Day after: "They'll come to work"

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JACKSONVILLE – Once again, Gus Bradley expects resilience.

The Jaguars' head coach said as much Monday – a day after a fifth consecutive loss dropped the team to 2-8 and assured the franchise a ninth consecutive non-winning season.

Bradley said while players were disappointed and frustrated in the wake of a road loss at Detroit, he has no doubt how they will respond.

He has seen it before, and what he has seen gives him confidence.

"They've shown it before," Bradley said Monday, a day after the Jaguars' 26-19 loss to the Detroit Lions at Ford Field in Detroit, Michigan. "These things that are showing up – they feel those things, too. But they'll come to work Wednesday.

"We've had good weeks of practice. When you watch this team go through a couple of losses like we have, maybe people who aren't around them wonder how they're going to show up."

Bradley said effort is not an issue with this team.

"It's more making some decisions – some critical decisions at the right time," he said.

The Jaguars, after back-to-back one-sided losses to Oakland and Tennessee, have lost three consecutive games against contending teams with winning records. They have lost those three games by five, three and seven points despite outgaining their opponent in each game.

The Jaguars on Sunday held a lead for the first time since a Week 6 victory over Chicago, a span of four games. They outgained the Lions, 285-277, and held Detroit to 14 yards rushing on 21 carries while allowing the Lions just one offensive touchdown.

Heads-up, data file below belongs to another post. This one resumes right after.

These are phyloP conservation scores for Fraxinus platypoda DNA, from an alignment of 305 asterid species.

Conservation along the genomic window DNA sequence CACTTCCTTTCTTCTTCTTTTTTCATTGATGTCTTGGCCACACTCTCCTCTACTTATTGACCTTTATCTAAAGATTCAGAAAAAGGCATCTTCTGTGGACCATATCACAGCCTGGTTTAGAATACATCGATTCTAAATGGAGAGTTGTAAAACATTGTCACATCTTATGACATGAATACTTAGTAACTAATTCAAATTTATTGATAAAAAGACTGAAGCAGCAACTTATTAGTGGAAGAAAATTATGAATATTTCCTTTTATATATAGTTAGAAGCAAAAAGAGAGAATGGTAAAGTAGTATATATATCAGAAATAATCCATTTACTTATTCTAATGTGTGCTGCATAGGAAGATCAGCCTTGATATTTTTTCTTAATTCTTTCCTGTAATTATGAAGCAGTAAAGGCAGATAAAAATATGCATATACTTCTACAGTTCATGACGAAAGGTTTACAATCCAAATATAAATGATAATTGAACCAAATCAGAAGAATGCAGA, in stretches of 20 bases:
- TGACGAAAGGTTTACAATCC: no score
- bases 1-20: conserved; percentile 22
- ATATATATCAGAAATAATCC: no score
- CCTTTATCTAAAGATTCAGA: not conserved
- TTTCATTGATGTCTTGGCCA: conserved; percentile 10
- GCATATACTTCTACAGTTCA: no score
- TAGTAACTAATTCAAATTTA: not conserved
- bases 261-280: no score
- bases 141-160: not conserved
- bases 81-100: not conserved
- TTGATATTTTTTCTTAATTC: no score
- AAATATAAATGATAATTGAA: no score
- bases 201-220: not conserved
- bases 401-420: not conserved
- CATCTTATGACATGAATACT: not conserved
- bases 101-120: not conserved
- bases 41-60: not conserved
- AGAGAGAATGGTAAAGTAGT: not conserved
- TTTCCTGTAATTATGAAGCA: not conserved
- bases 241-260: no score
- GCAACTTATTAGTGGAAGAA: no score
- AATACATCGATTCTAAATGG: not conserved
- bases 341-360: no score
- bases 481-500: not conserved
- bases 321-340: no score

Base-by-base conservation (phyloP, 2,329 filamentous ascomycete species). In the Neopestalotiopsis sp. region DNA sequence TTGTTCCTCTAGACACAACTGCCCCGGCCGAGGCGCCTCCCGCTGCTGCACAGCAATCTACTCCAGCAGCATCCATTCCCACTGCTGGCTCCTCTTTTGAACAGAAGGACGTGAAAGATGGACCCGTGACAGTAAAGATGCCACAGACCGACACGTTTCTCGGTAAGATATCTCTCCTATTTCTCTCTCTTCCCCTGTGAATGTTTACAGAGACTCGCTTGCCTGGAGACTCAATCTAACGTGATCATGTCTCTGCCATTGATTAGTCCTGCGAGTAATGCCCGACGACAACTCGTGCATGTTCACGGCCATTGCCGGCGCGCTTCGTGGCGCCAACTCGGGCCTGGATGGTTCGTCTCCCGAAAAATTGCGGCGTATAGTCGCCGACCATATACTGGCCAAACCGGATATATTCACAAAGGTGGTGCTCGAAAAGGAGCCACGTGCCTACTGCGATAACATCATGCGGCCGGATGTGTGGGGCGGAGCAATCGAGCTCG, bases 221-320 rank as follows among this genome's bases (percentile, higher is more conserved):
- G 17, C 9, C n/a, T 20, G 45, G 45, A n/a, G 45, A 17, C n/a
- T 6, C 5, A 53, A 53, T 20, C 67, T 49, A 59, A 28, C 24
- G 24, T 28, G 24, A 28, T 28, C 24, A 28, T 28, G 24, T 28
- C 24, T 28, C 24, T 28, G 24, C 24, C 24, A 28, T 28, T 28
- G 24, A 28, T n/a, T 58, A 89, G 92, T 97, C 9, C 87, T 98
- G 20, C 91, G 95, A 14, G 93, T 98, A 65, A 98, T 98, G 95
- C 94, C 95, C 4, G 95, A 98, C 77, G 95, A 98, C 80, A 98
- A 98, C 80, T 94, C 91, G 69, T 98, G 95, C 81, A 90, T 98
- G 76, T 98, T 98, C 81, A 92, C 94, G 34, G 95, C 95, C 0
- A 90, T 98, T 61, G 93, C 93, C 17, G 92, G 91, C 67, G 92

But the Lions scored on a punt return of 55 yards in the first half and safety Rafael Bush returned an interception 39 yards for a touchdown 58 seconds into the second half.

Bush's touchdown marked the second time in as many games an interception thrown by Jaguars quarterback Bortles has been returned for a touchdown. Each touchdown gave the Jaguars' opponent a seven-point lead, and the final margin was seven points or less in both games.

Bortles also threw a late-game interception and running back Chris Ivory lost a second-quarter fumble. The Jaguars on Sunday forced two takeaways – their first forced turnovers since a Week 4 victory in London – but their turnover ratio of minus-15 is the worst in the NFL.

"Turnovers," Bradley said. "That's the common denominator that keeps popping up. Is it penalties? We knocked that down from double digits to single digits. I know we had that conversation before. It is penalties. It is penalties. Not all the time. You can be high in penalties and still win games and you can be low in penalties and still lose games. Turnovers are the big factor."

Bradley said the other factor in the 2-8 record is simple.

 "We're not making enough plays at critical times," he said. "I think you analyze every game and you see it."

Bradley reiterated his thoughts from Sunday that all three phases of the team were responsible for the loss. He also said while the inability to finish with a winning record is disappointing he doesn't expect it to be a factor in day-to-day preparation this week.

The Jaguars play the Buffalo Bills (5-5) at New Era Field in Orchard Park, New York.

"Obviously, you have objectives," Bradley said. "You have certain goals and you write them down and put them away and then you go to work. I think for us we'll evaluate it at the very end and see what took place. Now, our focus is on getting this team healthy, addressing the issues we had in the game and getting ready for Buffalo."

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